In the coming year, Kilmer said the Modernization panel is likely to continue to grapple with finding agreement on updates to the budget and appropriations process, the congressional schedule, and procedure and rules matters, among others. 

“We’ve done something a little bit unique in that we’re turning recommendations into legislation,” Kilmer said during the Wednesday interview in his office along with Graves, who is not seeking re-election in 2020.

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Kilmer acknowledged that, even with the extra year, the panel won’t be able to figure out every issue that ails the Congress. Plus, there is no companion effort in Senate — another potential roadblock to sweeping changes.

“There’s things that might need to marinate a little longer, and they may end up migrating closer to our deadline,” Kilmer said.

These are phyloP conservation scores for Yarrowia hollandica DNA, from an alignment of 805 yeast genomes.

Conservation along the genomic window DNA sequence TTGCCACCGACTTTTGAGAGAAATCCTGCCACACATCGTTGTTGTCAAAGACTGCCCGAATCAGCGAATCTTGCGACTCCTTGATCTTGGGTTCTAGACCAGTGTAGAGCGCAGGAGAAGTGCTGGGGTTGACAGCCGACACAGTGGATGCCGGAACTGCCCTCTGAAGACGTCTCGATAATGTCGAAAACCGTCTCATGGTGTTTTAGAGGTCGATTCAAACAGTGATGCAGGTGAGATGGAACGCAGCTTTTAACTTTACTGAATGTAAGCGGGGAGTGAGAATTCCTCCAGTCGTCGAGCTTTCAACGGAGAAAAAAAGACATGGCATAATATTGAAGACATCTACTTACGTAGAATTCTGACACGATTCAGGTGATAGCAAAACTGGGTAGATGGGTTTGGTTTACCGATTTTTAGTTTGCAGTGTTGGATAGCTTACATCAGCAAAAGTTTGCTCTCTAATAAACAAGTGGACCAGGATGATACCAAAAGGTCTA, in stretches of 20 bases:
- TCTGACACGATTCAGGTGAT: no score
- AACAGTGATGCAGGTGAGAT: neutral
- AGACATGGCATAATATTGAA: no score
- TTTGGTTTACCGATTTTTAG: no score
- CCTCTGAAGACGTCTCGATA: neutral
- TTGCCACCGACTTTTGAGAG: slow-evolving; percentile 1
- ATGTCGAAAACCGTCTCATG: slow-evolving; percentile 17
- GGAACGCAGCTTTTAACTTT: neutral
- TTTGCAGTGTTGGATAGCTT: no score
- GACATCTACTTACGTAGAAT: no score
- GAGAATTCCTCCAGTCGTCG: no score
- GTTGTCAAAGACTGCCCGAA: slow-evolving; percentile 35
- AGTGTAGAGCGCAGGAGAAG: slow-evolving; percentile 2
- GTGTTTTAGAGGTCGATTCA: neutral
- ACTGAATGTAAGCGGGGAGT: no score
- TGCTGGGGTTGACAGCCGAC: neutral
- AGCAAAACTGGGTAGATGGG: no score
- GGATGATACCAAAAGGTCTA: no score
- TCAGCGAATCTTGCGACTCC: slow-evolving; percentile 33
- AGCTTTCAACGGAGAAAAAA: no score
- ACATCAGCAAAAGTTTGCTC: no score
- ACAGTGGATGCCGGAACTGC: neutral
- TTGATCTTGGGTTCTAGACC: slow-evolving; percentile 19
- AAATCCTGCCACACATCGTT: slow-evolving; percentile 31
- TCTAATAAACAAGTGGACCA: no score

He is eyeing the August recess to move additional recommendations, and then the committee must produce a report by October.

Some of the issues “may bleed into future congresses,” or get punted to other panels, Kilmer added. “That’s not inconceivable that we’ll have some things that fall into that territory. Our desire is to be as comprehensive as possible to try to just make congress function better on behalf of the American people.”

Graves says he’s committed to remaining in office through the end of this Congress and seeing through the Modernization project. Two other Republicans on the panel — Susan Brooks of Indiana and Rob Woodall of Georgia — are also retiring from the House at the end of the 116th Congress.

“For me, this is a great way to end my federal service,” Graves said during the Wednesday interview in Kilmer’s office, “to partner with Derek to propose an outline in how this institution can function better, and that’s a great capstone.”

He said the way Kilmer has run the panel — sharing the committee’s nearly $500,000 budget and staff members equally — has made it a worthwhile experience.